Researchers at the University of Maryland School of Public Health recently found in a study that mild exercise, in the form of walking for 30 minutes four times per week, resulted in detectable changes in brain regions believed to be related to cognitive impairment.
All study participants engaged in the same walking program for the three-month study. One group of participants was comprised of healthy elders, while a second group consisted of elders with mild cognitive impairment. Individuals in both groups underwent fMRI brain scans at the start of the study. At the end of the study, both groups showed memory improvement in recalling a list of words. But only the group of subjects with mild cognitive impairment also showed increased connectivity to the brain regions related to cognitive impairment, as revealed by fMRI scans.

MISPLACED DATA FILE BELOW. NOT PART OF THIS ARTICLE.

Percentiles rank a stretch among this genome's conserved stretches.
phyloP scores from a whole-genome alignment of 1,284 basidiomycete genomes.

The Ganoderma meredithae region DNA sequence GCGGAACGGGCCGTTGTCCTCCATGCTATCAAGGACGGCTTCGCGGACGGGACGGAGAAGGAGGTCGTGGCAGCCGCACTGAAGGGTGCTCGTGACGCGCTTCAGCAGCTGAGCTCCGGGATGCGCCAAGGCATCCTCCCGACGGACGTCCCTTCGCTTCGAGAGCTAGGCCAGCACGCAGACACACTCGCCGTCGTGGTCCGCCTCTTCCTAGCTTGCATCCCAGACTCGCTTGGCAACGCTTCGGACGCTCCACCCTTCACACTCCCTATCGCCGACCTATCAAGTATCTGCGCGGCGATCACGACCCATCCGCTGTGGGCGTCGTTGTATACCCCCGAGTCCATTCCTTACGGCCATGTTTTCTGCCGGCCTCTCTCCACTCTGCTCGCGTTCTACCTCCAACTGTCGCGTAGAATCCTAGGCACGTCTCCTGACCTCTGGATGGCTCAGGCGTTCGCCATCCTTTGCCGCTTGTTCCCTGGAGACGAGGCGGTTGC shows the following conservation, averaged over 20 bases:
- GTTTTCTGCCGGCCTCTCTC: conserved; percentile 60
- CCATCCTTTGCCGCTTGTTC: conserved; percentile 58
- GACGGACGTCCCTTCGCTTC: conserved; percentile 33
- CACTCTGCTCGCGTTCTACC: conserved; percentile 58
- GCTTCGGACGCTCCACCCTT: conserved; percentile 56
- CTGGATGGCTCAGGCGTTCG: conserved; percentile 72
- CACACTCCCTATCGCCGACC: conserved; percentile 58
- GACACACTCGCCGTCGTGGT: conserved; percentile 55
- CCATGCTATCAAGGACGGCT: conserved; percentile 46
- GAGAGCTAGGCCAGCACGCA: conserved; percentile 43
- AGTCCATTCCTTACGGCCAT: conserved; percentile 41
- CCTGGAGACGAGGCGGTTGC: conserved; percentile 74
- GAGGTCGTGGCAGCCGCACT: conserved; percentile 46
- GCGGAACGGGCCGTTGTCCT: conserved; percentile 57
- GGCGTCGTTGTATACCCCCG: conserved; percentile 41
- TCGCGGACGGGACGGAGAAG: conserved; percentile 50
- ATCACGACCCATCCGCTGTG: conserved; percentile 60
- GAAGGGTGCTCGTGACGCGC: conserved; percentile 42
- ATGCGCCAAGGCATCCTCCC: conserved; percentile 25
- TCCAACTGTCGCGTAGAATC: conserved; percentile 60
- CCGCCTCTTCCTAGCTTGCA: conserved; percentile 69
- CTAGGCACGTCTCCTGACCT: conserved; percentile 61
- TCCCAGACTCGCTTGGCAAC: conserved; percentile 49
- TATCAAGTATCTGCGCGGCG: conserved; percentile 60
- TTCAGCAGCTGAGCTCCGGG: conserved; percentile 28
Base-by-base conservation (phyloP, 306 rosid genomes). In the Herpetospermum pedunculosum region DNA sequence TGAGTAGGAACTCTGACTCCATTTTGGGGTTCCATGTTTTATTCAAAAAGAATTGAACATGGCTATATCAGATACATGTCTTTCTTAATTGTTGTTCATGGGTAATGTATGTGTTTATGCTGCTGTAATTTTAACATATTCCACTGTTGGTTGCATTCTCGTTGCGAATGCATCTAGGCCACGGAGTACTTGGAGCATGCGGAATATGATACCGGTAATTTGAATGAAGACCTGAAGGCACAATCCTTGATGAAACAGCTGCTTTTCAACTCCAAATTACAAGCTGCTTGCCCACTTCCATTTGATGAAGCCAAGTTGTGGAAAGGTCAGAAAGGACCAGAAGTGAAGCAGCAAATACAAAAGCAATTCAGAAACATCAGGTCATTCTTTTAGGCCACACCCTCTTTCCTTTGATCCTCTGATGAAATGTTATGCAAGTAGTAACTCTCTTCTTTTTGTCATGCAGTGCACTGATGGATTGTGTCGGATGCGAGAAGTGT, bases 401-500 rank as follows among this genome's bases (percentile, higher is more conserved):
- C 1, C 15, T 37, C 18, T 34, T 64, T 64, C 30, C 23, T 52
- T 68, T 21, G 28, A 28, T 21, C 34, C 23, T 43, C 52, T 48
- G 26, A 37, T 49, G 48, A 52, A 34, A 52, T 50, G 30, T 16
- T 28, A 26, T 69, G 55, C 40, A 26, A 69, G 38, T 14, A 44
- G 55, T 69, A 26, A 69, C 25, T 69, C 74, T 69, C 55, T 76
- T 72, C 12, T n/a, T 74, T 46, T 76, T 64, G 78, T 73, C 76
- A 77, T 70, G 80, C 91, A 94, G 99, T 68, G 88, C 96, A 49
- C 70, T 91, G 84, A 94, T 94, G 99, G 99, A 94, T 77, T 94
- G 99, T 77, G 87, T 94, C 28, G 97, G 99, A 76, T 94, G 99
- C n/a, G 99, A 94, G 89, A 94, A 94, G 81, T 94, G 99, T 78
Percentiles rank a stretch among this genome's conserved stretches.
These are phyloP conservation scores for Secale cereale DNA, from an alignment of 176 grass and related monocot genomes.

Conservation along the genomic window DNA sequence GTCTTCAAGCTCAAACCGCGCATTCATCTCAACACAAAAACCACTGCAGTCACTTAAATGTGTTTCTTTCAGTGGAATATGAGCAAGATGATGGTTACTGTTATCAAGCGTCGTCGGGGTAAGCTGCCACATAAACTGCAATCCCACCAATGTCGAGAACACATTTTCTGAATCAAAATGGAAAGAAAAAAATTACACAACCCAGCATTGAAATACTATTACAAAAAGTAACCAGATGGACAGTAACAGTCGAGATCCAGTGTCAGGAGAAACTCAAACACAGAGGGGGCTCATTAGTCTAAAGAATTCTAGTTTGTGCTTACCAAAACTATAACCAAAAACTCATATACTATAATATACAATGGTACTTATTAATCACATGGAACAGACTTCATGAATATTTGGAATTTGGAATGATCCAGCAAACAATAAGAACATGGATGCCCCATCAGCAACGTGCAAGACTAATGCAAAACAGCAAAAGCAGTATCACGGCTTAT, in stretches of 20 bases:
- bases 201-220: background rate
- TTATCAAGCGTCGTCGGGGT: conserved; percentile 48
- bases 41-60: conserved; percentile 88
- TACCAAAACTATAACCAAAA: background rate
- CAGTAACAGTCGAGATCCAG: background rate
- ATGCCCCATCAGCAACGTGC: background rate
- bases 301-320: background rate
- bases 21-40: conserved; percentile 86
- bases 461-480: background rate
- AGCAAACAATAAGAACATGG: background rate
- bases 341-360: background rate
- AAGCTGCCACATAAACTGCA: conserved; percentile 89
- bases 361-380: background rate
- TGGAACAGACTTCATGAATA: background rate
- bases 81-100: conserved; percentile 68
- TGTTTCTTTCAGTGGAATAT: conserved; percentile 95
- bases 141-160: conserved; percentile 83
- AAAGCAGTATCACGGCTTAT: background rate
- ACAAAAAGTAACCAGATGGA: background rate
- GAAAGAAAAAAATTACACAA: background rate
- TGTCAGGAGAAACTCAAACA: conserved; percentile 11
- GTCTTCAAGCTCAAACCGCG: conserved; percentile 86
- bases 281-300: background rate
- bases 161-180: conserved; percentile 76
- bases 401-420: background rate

While this study suggests that exercise may help stimulate or restore plasticity of some brain functioning related to cognitive decline, it remains unclear how effectively exercise training can delay further decline in patients already diagnosed with mild cognitive impairment.
The researchers are encouraged that these findings suggest that exercise can confer protective effects on cognition and brain connections and are planning further studies in the future. More about this study, which appeared in the Journal of Alzheimer’s Disease 57, can be found here.